A trip to 7-Eleven, the country’s most recognizable convenience store, is not an experience that most would describe as aspirational. Influencers don’t flock there in search of the perfect selfie moment; no chic, strikingly lit Instagrams of perfectly arranged spreads of hot dogs and Slurpees populate social media. 7-Eleven exists largely to feed people who need to eat cheaply and quickly if they want to eat at all.
Countless words have been written about how to make convenience store meals, snuck in between double work shifts or on lengthy road trips, more nutritionally virtuous. Skip the sugar-laden candy aisle and grab one of those sad oranges from the cooler, they implore. Avoid chips and crunch on water-logged celery slices instead. But in these moments of pure, desperate hunger, nothing is more deeply satisfying than greasy, gas station goodness chased down with a giant, radioactive green Slurpee.
But 7-Eleven plans to shed its identity as a junk food staple. As America’s obsession with wellness and “clean eating” shows no signs of slowing down, the chain wants to figure out how to change customers’ perceptions that convenience food doesn’t always have to be deep-fried or nutritionally sketchy. In early March, the chain debuted its first “lab store,” a real-time testing ground for new, bougie conveniences, next to a busy Dallas highway, just a stone’s throw away from a tony Italian market and one of the city’s most popular ramen joints. Outside, the store looks largely like any other 7-Eleven, with the familiar signage and gas pumps — until you notice the giant selfie-friendly mural painted by a local artist. Inside, it looks a lot like a Whole Foods or any other sleek modern grocer, with natural wood accents and towers of trail mix ingredients sold in bulk.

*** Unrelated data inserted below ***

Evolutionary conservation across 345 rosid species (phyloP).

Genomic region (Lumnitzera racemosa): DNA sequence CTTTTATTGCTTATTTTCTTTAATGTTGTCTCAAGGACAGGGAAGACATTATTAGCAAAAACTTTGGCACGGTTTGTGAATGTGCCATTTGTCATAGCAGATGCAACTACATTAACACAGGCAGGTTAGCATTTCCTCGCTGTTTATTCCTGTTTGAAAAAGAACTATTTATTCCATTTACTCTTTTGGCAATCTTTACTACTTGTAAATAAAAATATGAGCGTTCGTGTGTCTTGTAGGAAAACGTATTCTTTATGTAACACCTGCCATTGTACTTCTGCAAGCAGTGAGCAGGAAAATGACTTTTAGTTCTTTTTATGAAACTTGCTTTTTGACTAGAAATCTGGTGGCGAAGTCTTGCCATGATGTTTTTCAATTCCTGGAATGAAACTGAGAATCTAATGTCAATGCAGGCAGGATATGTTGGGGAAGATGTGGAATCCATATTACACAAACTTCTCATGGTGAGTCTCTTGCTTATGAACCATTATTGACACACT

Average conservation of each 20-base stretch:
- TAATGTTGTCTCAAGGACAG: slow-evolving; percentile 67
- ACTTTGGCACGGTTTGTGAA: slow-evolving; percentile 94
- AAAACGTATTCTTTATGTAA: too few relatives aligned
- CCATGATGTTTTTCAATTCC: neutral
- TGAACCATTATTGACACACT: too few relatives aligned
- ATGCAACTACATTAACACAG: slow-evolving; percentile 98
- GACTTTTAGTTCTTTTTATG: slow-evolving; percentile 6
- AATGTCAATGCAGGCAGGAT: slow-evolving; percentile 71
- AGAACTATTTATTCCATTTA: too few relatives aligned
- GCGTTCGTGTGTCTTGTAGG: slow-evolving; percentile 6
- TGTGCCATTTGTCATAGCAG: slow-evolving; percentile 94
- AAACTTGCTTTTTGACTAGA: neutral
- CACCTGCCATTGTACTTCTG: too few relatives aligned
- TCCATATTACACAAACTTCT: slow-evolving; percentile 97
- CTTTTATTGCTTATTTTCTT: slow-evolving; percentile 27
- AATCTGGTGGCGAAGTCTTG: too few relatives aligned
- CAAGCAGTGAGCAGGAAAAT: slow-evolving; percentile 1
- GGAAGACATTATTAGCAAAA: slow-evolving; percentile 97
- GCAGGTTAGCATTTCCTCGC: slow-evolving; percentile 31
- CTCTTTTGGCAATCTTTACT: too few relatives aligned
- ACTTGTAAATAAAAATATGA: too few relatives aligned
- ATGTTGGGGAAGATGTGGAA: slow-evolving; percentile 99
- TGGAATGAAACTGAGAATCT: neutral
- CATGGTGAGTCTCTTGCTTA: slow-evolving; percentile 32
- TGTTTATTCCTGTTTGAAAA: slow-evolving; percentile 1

Unlike most other 7-Eleven stores, this outpost offers a range of hot and prepared food items that goes far beyond the typical roller-grill hot dogs that have been the chain’s bread and butter for decades. Right next to the roller grill sit warmers full of soups like vegetarian tomato basil and gluten-free chili. Across the aisle awaits what press releases call the “better for you” refrigerator case, filled with grab-and-go lunch items: sandwiches, salads, and plastic bowls filled with a “seasonal blend” of mushy kiwi, grapes, cantaloupe, strawberries, and a single pineapple spear. Thanks to the current dominance of the keto trend, hard boiled eggs; portion-controlled packets of cured meats; cheeses; and cured meats wrapped around cheeses are abundant.
There is also a small restaurant, complete with a sit-down cafe and small patio off to the side of the store, arguably the best place to find food in the place. It’s the first Dallas outpost of Laredo Taco Company, a South Texas mainstay that has been selling serviceable breakfast tacos on freshly made tortillas to working people for years. Laredo Taco was part of the Stripes convenience store chain, which 7-Eleven acquired in 2018. With that came Laredo Taco Company, which has scored praise from Anthony Bourdain.